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Siemens $300 million Walpole groundbreaking set for June 30 Expanding a key manufacturing and R&D facility

Philips to buy EEG technology manufacturer for approximately €32.9 million Company plans to establish new neurology portfolio

Global hospital bed market to surpass $6 billion by 2021 Automated beds becoming a popular choice

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RaySearch inks OIS deal with the University of Wisconsin-Madison Planned launch in second half of 2017

Army to modernize battlefield radiography with Canon's mobile X-ray units DoD to invest in over 100 RadPRO1 SOLTUS 100M systems

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Survey finds radiologists want greater involvement in patient care Workload and time constraints stand in the way

GE and Stryker announce 3-D printing partnership New machines, material and services on the way

Canon's acquisition of Toshiba Medical Systems is a done deal

by Thomas Dworetzky , Contributing Reporter
The massive Canon acquisition of Toshiba Medical Systems from its troubled former parent company is done, Canon Chairman and CEO Fujio Mitarai announced yesterday in a company statement.

Canon had “concluded a shares and other securities transfer agreement with Toshiba Corporation on March 17, 2016," using a maneuver that, considering subsequent warnings from Japan regulators, is likely to remain unique.

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The unit went to Canon for over $6 billion, as HCB News reported in March.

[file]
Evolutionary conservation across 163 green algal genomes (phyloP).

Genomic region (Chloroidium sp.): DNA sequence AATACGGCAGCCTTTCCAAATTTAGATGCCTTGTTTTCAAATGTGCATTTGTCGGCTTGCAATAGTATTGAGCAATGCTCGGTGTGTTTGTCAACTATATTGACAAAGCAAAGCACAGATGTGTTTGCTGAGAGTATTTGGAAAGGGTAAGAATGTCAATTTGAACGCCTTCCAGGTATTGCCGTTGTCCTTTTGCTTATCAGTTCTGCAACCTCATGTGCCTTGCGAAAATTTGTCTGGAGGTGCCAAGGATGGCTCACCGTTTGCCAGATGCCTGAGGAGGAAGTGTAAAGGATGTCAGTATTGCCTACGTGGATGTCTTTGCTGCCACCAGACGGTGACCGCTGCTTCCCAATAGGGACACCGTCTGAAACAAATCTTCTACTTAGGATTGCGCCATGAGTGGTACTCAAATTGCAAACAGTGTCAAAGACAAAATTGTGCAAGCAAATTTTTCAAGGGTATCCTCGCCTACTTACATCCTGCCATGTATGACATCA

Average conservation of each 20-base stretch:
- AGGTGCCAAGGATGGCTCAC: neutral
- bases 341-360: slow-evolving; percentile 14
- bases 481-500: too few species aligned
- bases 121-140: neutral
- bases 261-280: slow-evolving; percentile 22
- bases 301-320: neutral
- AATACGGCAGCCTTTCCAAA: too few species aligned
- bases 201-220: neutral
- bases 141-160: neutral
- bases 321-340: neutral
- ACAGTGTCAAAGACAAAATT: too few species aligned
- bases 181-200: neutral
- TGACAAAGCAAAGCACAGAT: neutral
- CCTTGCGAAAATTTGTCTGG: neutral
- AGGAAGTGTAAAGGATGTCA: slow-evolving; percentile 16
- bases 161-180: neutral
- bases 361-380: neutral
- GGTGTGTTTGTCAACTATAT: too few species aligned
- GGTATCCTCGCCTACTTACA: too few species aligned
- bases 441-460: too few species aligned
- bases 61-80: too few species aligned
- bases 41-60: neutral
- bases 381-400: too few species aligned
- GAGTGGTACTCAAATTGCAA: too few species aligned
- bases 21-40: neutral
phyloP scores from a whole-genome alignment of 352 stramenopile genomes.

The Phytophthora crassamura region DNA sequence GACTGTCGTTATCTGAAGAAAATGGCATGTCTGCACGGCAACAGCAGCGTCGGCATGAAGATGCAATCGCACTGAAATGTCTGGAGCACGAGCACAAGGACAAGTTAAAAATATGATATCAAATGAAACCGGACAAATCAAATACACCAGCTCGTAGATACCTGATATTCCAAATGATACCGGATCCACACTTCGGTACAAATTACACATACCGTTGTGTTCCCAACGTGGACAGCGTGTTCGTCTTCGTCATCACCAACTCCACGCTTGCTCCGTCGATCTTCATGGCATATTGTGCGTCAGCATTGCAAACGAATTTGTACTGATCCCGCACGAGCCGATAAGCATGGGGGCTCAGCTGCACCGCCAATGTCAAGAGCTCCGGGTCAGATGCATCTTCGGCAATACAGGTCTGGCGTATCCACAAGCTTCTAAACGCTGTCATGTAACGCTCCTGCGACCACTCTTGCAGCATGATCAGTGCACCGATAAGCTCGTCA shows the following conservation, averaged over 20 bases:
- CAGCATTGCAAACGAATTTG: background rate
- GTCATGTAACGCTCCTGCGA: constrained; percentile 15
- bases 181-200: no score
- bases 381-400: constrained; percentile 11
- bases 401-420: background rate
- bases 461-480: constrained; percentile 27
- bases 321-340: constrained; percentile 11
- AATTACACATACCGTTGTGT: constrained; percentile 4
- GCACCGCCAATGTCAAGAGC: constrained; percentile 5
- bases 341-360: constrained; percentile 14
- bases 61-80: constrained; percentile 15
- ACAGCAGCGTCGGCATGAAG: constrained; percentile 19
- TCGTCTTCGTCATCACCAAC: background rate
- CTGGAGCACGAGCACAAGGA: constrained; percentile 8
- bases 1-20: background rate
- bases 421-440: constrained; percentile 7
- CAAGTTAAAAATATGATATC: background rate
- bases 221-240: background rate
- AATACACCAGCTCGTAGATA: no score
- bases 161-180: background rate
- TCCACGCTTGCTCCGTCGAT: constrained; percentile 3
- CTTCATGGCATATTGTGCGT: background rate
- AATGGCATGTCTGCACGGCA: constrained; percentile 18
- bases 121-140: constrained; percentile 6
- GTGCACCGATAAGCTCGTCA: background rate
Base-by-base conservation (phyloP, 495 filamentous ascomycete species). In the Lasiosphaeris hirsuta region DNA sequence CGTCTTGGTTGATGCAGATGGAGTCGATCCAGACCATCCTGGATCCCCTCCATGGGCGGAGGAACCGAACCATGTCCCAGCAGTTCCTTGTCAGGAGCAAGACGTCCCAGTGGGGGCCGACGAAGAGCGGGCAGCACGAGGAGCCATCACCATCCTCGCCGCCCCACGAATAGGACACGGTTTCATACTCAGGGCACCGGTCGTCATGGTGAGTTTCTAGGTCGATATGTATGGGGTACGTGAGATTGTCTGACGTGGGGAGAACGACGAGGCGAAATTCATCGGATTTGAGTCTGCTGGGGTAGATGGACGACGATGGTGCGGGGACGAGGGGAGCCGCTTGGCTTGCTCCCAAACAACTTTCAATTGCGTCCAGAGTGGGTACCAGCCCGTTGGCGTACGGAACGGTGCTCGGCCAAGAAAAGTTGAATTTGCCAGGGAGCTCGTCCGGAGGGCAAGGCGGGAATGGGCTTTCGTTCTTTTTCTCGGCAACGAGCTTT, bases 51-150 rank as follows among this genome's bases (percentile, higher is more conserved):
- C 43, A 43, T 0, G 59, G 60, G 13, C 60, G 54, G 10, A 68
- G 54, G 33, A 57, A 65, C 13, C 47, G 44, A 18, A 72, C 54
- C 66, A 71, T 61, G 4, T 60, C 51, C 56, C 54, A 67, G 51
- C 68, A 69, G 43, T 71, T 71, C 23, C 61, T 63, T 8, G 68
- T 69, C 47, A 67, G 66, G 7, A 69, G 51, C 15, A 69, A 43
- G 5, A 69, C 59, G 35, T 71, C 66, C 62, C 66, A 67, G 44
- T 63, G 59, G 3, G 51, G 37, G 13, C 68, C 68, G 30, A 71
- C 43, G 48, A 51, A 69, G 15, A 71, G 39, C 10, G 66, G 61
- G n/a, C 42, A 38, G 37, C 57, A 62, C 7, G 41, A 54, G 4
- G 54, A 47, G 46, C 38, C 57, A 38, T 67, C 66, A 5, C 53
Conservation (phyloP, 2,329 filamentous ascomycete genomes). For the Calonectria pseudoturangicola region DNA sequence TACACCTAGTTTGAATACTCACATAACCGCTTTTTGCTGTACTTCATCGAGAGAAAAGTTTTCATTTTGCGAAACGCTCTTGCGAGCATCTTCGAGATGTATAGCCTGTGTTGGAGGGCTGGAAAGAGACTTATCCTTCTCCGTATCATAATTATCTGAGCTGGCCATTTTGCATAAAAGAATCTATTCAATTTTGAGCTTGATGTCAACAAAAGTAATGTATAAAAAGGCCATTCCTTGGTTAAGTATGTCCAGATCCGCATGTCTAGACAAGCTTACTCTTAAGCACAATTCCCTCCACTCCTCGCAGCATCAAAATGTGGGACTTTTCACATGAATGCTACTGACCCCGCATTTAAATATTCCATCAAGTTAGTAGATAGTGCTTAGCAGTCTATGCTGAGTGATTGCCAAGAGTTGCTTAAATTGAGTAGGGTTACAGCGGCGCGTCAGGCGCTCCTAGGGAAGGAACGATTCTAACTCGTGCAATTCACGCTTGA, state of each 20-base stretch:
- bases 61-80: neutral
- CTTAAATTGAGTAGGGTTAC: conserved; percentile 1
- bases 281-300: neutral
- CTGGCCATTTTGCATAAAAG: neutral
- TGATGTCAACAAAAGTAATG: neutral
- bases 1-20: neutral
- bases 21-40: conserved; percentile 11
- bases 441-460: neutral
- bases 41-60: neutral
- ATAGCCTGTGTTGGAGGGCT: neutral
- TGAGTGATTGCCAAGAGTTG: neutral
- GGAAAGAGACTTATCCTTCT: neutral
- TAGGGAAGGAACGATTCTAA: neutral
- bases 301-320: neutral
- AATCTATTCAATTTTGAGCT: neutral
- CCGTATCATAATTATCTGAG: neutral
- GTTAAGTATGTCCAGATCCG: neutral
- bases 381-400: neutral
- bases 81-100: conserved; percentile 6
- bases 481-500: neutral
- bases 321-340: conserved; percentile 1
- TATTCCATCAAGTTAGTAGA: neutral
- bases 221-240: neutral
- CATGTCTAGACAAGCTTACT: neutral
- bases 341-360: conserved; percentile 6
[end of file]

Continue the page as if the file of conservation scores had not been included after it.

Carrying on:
The unit was sold to help offset damages from Toshiba's $1.3 billion accounting scandal that surfaced in July involving overstated profits and false bookkeeping going back as far as 2009.

This week's resolution of the deal is the result of “clearance from competition regulatory authorities,” stated the company.

When the deal happened in March, the unique maneuver employed raised objections from jilted suitors and regulators alike.

The Canon-Toshiba deal got a regulatory nod of approval in May, but also earned a stiff warning from regulators at the time.

“We decided to make an announcement about the warning to let everyone know that it is not acceptable, so the same method won’t be used in the future,” Takeshi Shinagawa, director of the Fair Trade Commission's (FTC) mergers-and-acquisitions division, stressed at a news conference.

He warned that the novel maneuver, which made use of warrants, was possibly in violation of the law – despite the fact that no rule was broken explicitly.

Toshiba used a method to dodge potential legal entanglements in which it sold Canon an entity known as "MS Holding", a "special-purpose vehicle with but $300 in capital" formed solely to do this deal. The ploy took voting control from Toshiba Medical and gave it to MS Holding. This vehicle had only three shareholders — the former head of trading house Sumitomo Corporation, a lawyer, and an accountant. Each owned one-third of the entity.

Complaints poured in from other jilted Toshiba suitors. One, losing bidder Fujifilm Holdings, took its outrage public, noting that it "would make a mockery of the law."

That firm went so far as to state that "it is a method that companies like ours, with open, fair and clear policies, could never consider."

Fujifilm was displeased with the FTC decision to let the Canon-Toshiba deal go through. “We demand an explanation for why the scheme was allowed this time when it is not going to be accepted in the future,” the firm said at the time. “It was an unfair fight for us.”
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